This may be a historic tournament for a number of teams (1st appearance in a major tournament for a number of teams, 1st major tournament victory for Portugal) but for many, it’s not a tournament that will live long in the memory. Over the course of 51 matches, there were just 108 goals (2.12 per match). Euro 2012 averaged 2.45 per match (76 from 31 games), Euro 2008 managed 2.48 per match (77 from 31) and even Euro 2004 – when defensively minded Greece won the tournament – managed 77 goals from 31 matches. 22 matches were goalless at halfway and not many of those were particularly thrilling.

20 goals (18.5%) were scored from the 85th minute onward, clearly the teams were capable of playing attractive attacking football, but it seems that many of them chose to sit back and defend. Portugal’s solid, defensive approach is certainly impressive (they are unbeaten in 14 competitive games under Fernando Santos), but it won’t be winning them many fans.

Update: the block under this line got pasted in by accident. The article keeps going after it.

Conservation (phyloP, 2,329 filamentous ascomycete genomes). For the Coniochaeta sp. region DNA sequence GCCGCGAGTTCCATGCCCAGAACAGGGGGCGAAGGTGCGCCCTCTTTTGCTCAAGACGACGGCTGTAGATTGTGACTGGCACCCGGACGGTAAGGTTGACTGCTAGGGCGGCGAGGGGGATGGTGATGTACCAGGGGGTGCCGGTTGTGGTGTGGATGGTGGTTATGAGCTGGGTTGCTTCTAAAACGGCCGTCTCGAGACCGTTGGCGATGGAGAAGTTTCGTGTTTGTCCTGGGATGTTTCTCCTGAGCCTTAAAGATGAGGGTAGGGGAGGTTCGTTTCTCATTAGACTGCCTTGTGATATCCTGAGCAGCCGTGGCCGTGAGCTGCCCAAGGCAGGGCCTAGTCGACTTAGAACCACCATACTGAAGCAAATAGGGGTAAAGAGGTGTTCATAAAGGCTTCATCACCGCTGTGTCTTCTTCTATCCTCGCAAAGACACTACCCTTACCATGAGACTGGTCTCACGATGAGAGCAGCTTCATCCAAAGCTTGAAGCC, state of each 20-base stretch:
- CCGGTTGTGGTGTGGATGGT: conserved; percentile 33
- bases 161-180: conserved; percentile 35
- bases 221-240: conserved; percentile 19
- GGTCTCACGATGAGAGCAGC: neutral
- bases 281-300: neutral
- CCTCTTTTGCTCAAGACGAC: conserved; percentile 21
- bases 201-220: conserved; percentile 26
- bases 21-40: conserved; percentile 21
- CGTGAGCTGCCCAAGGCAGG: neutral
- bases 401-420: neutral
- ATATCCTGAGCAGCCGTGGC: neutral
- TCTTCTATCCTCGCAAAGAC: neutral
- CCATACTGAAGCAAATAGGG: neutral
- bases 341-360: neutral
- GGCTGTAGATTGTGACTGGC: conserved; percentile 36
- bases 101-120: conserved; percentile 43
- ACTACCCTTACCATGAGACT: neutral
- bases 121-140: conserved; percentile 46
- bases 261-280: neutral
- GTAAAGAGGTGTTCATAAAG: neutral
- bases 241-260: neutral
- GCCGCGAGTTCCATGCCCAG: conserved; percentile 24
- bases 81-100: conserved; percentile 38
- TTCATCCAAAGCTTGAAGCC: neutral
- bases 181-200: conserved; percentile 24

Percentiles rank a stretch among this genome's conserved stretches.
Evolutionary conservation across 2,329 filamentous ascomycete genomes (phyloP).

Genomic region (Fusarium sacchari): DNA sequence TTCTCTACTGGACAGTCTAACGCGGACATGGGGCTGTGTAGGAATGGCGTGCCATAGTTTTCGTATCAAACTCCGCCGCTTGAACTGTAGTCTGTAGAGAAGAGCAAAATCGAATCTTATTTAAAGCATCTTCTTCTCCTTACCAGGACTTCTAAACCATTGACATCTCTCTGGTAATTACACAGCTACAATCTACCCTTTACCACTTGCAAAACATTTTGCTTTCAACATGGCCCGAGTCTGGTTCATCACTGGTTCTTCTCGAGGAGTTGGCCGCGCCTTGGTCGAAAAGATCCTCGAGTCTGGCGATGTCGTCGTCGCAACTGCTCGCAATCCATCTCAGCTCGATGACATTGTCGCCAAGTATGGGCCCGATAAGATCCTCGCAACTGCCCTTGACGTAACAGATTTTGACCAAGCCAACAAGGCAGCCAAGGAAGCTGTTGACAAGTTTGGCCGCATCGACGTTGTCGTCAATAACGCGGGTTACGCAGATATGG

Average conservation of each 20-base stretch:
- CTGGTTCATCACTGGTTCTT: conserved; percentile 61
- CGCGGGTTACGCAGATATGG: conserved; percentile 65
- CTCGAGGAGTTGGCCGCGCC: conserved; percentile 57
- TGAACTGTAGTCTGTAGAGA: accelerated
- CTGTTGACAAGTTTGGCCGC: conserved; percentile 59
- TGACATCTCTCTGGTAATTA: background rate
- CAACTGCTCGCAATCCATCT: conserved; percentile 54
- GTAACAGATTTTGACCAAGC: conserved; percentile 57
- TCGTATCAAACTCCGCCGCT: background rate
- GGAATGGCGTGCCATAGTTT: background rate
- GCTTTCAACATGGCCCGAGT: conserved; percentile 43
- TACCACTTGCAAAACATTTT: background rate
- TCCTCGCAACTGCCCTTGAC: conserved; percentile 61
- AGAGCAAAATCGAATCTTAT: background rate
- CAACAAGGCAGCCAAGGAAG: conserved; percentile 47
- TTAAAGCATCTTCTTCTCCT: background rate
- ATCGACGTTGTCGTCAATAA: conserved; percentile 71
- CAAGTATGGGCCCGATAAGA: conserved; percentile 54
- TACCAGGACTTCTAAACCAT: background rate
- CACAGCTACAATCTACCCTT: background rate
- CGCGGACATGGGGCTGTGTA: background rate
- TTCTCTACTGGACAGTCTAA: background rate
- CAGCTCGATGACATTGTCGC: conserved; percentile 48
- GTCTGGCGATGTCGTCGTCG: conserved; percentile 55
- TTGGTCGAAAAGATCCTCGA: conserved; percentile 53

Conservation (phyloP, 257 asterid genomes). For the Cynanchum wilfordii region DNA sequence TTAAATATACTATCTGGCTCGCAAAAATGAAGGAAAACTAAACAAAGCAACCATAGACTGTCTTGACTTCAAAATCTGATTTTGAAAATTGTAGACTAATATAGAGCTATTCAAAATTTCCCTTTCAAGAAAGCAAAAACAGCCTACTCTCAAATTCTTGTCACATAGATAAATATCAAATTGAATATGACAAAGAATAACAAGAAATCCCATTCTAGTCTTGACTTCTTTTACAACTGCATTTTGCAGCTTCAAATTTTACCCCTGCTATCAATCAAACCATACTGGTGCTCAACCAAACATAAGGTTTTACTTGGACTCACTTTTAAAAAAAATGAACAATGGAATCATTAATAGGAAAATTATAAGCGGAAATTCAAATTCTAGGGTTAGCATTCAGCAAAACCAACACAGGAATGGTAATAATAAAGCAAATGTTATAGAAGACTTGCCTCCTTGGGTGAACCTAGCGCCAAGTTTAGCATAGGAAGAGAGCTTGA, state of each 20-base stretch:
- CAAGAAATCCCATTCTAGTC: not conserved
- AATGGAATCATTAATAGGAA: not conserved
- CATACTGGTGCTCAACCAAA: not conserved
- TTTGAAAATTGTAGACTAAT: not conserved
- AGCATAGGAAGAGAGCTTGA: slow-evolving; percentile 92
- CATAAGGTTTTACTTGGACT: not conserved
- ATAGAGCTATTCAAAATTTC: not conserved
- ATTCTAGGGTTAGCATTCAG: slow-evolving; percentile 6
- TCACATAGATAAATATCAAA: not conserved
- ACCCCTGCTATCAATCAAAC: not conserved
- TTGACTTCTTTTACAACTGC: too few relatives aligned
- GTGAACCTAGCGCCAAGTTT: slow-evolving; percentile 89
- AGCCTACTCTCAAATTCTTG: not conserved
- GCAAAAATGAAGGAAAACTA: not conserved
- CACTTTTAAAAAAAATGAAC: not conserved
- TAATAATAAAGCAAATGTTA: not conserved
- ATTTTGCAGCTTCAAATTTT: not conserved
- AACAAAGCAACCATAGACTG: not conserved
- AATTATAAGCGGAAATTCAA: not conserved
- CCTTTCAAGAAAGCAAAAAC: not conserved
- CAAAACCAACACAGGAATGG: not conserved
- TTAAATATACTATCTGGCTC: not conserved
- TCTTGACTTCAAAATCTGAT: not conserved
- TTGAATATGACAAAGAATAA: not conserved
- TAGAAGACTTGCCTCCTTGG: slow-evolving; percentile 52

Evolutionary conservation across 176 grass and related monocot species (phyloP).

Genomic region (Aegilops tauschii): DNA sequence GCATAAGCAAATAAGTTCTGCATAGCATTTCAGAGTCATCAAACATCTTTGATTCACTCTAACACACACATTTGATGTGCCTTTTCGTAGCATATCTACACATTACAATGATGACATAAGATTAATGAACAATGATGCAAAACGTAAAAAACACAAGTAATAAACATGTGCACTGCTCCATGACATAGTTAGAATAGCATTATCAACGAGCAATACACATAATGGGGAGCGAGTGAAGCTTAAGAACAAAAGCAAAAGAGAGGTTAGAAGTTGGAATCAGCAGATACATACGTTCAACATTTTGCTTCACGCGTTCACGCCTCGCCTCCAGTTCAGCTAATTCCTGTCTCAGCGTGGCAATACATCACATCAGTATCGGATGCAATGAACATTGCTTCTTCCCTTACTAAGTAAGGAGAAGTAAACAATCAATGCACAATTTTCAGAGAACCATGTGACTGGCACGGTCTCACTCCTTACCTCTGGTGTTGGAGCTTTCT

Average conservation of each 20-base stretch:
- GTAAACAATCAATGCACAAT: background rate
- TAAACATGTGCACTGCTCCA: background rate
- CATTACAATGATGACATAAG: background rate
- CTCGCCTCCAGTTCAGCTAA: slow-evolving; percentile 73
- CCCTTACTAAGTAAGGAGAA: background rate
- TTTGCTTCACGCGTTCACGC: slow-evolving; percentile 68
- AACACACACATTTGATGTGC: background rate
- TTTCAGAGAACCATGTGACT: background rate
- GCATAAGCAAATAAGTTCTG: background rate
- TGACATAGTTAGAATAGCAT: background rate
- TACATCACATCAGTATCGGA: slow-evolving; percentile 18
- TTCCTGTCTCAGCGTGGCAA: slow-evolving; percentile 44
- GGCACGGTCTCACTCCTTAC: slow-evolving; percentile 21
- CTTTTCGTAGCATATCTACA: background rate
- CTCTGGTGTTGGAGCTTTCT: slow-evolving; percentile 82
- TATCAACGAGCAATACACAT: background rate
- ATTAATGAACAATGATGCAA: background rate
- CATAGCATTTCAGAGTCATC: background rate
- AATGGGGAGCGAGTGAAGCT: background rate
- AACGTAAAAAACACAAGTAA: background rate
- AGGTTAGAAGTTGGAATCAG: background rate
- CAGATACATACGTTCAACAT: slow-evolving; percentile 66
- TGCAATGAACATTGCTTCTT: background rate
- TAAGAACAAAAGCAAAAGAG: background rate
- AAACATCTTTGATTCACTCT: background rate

I am firmly of the opinion that this was due to the ability of teams to qualify for the knockouts by being one of the best 3rd place finishers. 3 points gave a good chance of qualification, 4 points (1 win and 1 draw) guaranteed it. Hopefully if this is changed going forward, we will see more goals and much more exciting games in the next tournament.

Stop the hating

Now, unfortunately, it’s time for a little rant.

As much as I agree with having the right to voice your opinion, I did get sick of seeing all the hate going round online during the tournament. I understand that Cristiano Ronaldo is not the most popular of players, but the levels of hate I saw towards him, even after his injury, was ridiculous!